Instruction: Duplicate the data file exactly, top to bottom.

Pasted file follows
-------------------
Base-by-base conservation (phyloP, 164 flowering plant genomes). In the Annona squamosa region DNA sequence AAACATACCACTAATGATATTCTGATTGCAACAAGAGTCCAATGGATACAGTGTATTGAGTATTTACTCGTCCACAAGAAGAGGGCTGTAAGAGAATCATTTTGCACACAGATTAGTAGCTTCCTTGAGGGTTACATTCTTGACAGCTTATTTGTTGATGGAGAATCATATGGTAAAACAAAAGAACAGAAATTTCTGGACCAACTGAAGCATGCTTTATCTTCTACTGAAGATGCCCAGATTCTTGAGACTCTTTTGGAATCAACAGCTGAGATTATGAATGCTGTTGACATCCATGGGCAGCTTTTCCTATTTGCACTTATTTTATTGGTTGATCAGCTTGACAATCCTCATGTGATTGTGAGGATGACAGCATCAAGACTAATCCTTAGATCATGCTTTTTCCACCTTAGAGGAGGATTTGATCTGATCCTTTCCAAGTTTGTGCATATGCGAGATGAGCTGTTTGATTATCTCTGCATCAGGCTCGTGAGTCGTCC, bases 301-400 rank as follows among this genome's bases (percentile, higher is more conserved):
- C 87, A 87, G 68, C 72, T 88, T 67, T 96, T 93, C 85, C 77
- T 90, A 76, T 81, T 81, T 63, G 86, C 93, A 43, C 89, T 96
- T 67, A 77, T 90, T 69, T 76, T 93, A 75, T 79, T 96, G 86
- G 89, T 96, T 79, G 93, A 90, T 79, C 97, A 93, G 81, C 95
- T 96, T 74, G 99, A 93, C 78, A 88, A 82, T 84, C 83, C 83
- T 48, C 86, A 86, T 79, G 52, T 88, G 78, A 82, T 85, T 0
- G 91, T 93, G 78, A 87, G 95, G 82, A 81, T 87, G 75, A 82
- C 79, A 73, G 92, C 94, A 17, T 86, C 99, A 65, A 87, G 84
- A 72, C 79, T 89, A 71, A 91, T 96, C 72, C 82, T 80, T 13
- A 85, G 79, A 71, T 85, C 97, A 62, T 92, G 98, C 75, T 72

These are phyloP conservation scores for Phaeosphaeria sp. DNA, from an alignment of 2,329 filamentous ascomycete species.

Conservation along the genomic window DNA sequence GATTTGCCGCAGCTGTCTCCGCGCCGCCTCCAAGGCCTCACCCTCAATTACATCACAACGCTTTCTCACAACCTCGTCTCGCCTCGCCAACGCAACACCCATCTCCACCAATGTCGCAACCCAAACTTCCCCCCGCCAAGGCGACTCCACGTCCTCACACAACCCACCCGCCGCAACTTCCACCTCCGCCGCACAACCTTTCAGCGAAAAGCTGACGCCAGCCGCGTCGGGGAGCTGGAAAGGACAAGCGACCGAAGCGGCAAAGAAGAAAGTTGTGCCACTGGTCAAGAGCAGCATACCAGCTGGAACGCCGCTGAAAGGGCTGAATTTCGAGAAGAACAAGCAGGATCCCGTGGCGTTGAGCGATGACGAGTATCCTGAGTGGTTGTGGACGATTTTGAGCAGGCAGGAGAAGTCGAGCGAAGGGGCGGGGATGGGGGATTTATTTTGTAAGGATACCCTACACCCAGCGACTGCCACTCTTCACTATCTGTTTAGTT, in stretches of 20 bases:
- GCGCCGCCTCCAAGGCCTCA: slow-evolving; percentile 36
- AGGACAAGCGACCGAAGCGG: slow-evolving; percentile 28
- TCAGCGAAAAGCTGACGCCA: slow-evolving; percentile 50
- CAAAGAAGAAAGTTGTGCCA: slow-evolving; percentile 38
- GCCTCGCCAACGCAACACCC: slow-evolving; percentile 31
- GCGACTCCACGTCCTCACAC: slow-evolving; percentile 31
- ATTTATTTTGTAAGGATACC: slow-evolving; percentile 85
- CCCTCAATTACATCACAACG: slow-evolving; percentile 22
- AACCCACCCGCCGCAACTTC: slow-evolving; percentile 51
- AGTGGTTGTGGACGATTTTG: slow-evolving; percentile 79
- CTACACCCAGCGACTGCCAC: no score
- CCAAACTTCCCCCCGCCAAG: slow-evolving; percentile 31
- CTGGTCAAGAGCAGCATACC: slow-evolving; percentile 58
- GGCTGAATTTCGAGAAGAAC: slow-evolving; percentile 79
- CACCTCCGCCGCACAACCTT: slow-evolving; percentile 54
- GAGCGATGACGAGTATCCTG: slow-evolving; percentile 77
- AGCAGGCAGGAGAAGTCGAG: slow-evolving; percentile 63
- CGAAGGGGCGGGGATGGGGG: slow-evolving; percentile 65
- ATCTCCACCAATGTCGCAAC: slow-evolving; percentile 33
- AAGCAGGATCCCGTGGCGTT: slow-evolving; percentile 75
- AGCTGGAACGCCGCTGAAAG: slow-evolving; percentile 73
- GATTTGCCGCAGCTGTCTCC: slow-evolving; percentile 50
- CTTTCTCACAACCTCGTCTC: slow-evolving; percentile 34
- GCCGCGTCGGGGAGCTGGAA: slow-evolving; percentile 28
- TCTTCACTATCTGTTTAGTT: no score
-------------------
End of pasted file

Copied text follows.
Base-by-base conservation (phyloP, 164 flowering plant genomes). In the Annona squamosa region DNA sequence AAACATACCACTAATGATATTCTGATTGCAACAAGAGTCCAATGGATACAGTGTATTGAGTATTTACTCGTCCACAAGAAGAGGGCTGTAAGAGAATCATTTTGCACACAGATTAGTAGCTTCCTTGAGGGTTACATTCTTGACAGCTTATTTGTTGATGGAGAATCATATGGTAAAACAAAAGAACAGAAATTTCTGGACCAACTGAAGCATGCTTTATCTTCTACTGAAGATGCCCAGATTCTTGAGACTCTTTTGGAATCAACAGCTGAGATTATGAATGCTGTTGACATCCATGGGCAGCTTTTCCTATTTGCACTTATTTTATTGGTTGATCAGCTTGACAATCCTCATGTGATTGTGAGGATGACAGCATCAAGACTAATCCTTAGATCATGCTTTTTCCACCTTAGAGGAGGATTTGATCTGATCCTTTCCAAGTTTGTGCATATGCGAGATGAGCTGTTTGATTATCTCTGCATCAGGCTCGTGAGTCGTCC, bases 301-400 rank as follows among this genome's bases (percentile, higher is more conserved):
- C 87, A 87, G 68, C 72, T 88, T 67, T 96, T 93, C 85, C 77
- T 90, A 76, T 81, T 81, T 63, G 86, C 93, A 43, C 89, T 96
- T 67, A 77, T 90, T 69, T 76, T 93, A 75, T 79, T 96, G 86
- G 89, T 96, T 79, G 93, A 90, T 79, C 97, A 93, G 81, C 95
- T 96, T 74, G 99, A 93, C 78, A 88, A 82, T 84, C 83, C 83
- T 48, C 86, A 86, T 79, G 52, T 88, G 78, A 82, T 85, T 0
- G 91, T 93, G 78, A 87, G 95, G 82, A 81, T 87, G 75, A 82
- C 79, A 73, G 92, C 94, A 17, T 86, C 99, A 65, A 87, G 84
- A 72, C 79, T 89, A 71, A 91, T 96, C 72, C 82, T 80, T 13
- A 85, G 79, A 71, T 85, C 97, A 62, T 92, G 98, C 75, T 72

These are phyloP conservation scores for Phaeosphaeria sp. DNA, from an alignment of 2,329 filamentous ascomycete species.

Conservation along the genomic window DNA sequence GATTTGCCGCAGCTGTCTCCGCGCCGCCTCCAAGGCCTCACCCTCAATTACATCACAACGCTTTCTCACAACCTCGTCTCGCCTCGCCAACGCAACACCCATCTCCACCAATGTCGCAACCCAAACTTCCCCCCGCCAAGGCGACTCCACGTCCTCACACAACCCACCCGCCGCAACTTCCACCTCCGCCGCACAACCTTTCAGCGAAAAGCTGACGCCAGCCGCGTCGGGGAGCTGGAAAGGACAAGCGACCGAAGCGGCAAAGAAGAAAGTTGTGCCACTGGTCAAGAGCAGCATACCAGCTGGAACGCCGCTGAAAGGGCTGAATTTCGAGAAGAACAAGCAGGATCCCGTGGCGTTGAGCGATGACGAGTATCCTGAGTGGTTGTGGACGATTTTGAGCAGGCAGGAGAAGTCGAGCGAAGGGGCGGGGATGGGGGATTTATTTTGTAAGGATACCCTACACCCAGCGACTGCCACTCTTCACTATCTGTTTAGTT, in stretches of 20 bases:
- GCGCCGCCTCCAAGGCCTCA: slow-evolving; percentile 36
- AGGACAAGCGACCGAAGCGG: slow-evolving; percentile 28
- TCAGCGAAAAGCTGACGCCA: slow-evolving; percentile 50
- CAAAGAAGAAAGTTGTGCCA: slow-evolving; percentile 38
- GCCTCGCCAACGCAACACCC: slow-evolving; percentile 31
- GCGACTCCACGTCCTCACAC: slow-evolving; percentile 31
- ATTTATTTTGTAAGGATACC: slow-evolving; percentile 85
- CCCTCAATTACATCACAACG: slow-evolving; percentile 22
- AACCCACCCGCCGCAACTTC: slow-evolving; percentile 51
- AGTGGTTGTGGACGATTTTG: slow-evolving; percentile 79
- CTACACCCAGCGACTGCCAC: no score
- CCAAACTTCCCCCCGCCAAG: slow-evolving; percentile 31
- CTGGTCAAGAGCAGCATACC: slow-evolving; percentile 58
- GGCTGAATTTCGAGAAGAAC: slow-evolving; percentile 79
- CACCTCCGCCGCACAACCTT: slow-evolving; percentile 54
- GAGCGATGACGAGTATCCTG: slow-evolving; percentile 77
- AGCAGGCAGGAGAAGTCGAG: slow-evolving; percentile 63
- CGAAGGGGCGGGGATGGGGG: slow-evolving; percentile 65
- ATCTCCACCAATGTCGCAAC: slow-evolving; percentile 33
- AAGCAGGATCCCGTGGCGTT: slow-evolving; percentile 75
- AGCTGGAACGCCGCTGAAAG: slow-evolving; percentile 73
- GATTTGCCGCAGCTGTCTCC: slow-evolving; percentile 50
- CTTTCTCACAACCTCGTCTC: slow-evolving; percentile 34
- GCCGCGTCGGGGAGCTGGAA: slow-evolving; percentile 28
- TCTTCACTATCTGTTTAGTT: no score